• in Pro Tools I assign all of the imported audio tracks to a VCA to easily do this.

  • Compare to the  Reference Stereo Master. At first all of the stems should default to the LR.  

  • The Reference stereo master should be gained down about 7-10dB to volume match the Atmos Mixdown.

  • While monitoring the Atmos 2.0 Stereo Fold down do any initial mix work to match the master. Listen for  impact , balance and tonality.


2. Panning and Object Placement

  • Monitor Apple Spatial 

  • Mute all tracks and begin bringing them in one at a time and address panning. I usually start with the drums and percussion.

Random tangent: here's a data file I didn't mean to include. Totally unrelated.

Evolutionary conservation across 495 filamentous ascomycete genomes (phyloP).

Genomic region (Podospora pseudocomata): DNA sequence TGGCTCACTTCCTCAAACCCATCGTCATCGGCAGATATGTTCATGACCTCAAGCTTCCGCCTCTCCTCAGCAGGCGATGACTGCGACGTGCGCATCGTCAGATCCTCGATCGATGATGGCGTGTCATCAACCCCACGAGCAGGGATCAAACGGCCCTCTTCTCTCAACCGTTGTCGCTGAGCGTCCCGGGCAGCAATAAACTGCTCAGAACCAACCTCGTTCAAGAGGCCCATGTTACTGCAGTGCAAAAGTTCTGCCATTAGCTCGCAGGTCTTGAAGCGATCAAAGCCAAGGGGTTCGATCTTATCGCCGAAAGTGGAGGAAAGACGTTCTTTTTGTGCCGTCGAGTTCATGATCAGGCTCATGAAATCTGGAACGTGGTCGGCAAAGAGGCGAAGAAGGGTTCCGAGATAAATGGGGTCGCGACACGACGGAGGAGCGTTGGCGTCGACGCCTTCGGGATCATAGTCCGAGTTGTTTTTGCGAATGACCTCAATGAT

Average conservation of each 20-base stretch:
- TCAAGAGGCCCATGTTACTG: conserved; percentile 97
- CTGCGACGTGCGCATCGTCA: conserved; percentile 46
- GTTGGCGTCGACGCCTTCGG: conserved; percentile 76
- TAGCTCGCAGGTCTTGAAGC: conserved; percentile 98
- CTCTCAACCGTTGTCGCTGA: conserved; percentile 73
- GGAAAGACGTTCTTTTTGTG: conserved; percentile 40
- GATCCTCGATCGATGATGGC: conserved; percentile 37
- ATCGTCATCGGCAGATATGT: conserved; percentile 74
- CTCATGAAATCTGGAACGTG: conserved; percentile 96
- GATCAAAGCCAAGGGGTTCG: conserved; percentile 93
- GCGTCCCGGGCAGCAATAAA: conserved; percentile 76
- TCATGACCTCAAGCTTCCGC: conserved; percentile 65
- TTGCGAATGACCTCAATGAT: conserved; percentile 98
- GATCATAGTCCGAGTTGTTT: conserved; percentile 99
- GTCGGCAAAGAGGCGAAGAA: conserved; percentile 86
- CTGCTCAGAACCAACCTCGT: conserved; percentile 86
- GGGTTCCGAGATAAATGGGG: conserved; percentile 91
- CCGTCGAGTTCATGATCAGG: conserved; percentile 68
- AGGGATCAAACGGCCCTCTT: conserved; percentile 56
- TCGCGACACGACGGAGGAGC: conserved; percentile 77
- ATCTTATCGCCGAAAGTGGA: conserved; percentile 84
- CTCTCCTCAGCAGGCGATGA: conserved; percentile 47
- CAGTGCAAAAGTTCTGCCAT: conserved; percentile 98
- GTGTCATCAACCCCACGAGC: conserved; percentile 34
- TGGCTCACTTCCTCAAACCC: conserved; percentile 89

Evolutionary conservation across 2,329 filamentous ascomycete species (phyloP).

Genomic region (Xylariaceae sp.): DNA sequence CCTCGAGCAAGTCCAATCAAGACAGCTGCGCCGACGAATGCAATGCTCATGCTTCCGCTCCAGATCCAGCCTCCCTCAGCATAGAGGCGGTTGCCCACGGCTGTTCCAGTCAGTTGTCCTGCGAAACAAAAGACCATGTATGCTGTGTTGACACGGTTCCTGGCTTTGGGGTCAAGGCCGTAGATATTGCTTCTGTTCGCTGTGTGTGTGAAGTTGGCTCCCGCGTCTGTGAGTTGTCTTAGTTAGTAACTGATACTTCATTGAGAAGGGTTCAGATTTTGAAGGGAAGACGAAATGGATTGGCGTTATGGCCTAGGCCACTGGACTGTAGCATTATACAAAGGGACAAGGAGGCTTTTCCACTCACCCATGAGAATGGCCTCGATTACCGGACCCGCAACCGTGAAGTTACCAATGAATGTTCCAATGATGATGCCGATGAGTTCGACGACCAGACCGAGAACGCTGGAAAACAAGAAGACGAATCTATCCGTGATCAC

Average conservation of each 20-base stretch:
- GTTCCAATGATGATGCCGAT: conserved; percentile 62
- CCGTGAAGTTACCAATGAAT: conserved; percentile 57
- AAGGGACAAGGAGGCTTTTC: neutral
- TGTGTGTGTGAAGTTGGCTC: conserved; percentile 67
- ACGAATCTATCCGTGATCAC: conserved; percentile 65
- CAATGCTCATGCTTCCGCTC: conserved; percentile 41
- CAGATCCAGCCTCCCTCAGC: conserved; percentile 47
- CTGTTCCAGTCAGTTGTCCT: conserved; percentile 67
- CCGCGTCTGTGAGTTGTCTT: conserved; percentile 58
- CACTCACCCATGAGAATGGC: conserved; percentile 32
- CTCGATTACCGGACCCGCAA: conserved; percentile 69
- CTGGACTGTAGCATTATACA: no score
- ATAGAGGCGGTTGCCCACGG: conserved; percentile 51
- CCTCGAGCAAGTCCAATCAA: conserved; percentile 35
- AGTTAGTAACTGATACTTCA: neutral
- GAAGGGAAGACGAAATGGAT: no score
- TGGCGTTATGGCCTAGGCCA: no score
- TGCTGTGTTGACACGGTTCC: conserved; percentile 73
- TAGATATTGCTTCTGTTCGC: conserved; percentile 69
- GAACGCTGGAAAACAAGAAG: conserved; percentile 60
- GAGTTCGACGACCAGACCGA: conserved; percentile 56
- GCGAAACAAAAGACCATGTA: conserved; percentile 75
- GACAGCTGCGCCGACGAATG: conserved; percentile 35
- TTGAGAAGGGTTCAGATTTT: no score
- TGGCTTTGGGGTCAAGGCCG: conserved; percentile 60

• A majority of the drums I usually mix in the LR. 

  • Sometimes i like to bring parts of the drums forward a bit by panning them into the Wides

  • Sometimes I will add some height to the drums by panning the overheads or hi end percussion up a bit in the heights. Remember when you pann in between speaker locations there is more cause for phase interference which isn’t an noticeable on headphones. So remember to mostly pan right to where speakers would be. I pretend like I have a 9.1.6 system for my main pan points.

  • Remember LR in Atmos Binaural doesn’t sound as wide as LR in Stereo on headphones… so if you want something to be wide it should be panned to the sides. That being said, too much information in the sides doesn’t translate well on speakers as it can take away impact from the front core elements.

  • Drum Room Mics i often pull them into the space and pan them to the Sides, Rears, or Heights. If there are multiple room mics some times i distribute them around the space.